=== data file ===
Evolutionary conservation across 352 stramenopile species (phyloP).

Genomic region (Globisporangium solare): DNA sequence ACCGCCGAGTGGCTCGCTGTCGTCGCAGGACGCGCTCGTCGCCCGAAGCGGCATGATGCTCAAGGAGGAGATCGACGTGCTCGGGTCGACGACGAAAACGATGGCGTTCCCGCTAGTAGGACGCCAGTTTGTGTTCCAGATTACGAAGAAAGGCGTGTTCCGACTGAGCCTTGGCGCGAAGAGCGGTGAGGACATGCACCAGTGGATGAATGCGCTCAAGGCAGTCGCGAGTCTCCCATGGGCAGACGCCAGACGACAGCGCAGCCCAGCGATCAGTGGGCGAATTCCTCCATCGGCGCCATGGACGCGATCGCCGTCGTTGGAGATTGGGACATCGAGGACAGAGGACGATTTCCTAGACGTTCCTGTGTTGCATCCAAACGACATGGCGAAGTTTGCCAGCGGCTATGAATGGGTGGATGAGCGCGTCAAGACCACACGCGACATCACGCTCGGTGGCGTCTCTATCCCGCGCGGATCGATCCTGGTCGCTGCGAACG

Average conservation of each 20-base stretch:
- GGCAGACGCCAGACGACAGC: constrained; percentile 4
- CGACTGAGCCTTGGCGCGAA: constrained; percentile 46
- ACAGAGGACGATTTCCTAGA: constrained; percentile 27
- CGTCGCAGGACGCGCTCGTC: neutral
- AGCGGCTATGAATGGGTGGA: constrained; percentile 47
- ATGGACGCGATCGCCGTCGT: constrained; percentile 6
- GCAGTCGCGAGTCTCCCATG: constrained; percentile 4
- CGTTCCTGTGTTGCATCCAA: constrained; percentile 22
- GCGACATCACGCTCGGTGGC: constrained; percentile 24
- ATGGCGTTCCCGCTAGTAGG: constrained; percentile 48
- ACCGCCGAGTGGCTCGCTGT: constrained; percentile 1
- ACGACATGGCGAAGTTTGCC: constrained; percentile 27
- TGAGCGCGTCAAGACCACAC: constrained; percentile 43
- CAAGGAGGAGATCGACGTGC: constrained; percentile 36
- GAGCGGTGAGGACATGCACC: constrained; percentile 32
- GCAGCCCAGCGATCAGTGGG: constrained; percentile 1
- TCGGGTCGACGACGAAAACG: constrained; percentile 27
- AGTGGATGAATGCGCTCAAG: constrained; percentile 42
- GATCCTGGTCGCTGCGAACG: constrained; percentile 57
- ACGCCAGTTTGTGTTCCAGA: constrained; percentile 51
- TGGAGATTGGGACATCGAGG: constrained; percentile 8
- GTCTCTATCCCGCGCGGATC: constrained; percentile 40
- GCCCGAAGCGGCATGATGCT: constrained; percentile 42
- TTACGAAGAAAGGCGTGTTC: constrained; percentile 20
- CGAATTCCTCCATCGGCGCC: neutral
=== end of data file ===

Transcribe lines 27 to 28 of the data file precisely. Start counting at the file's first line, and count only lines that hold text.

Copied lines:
- TTACGAAGAAAGGCGTGTTC: constrained; percentile 20
- CGAATTCCTCCATCGGCGCC: neutral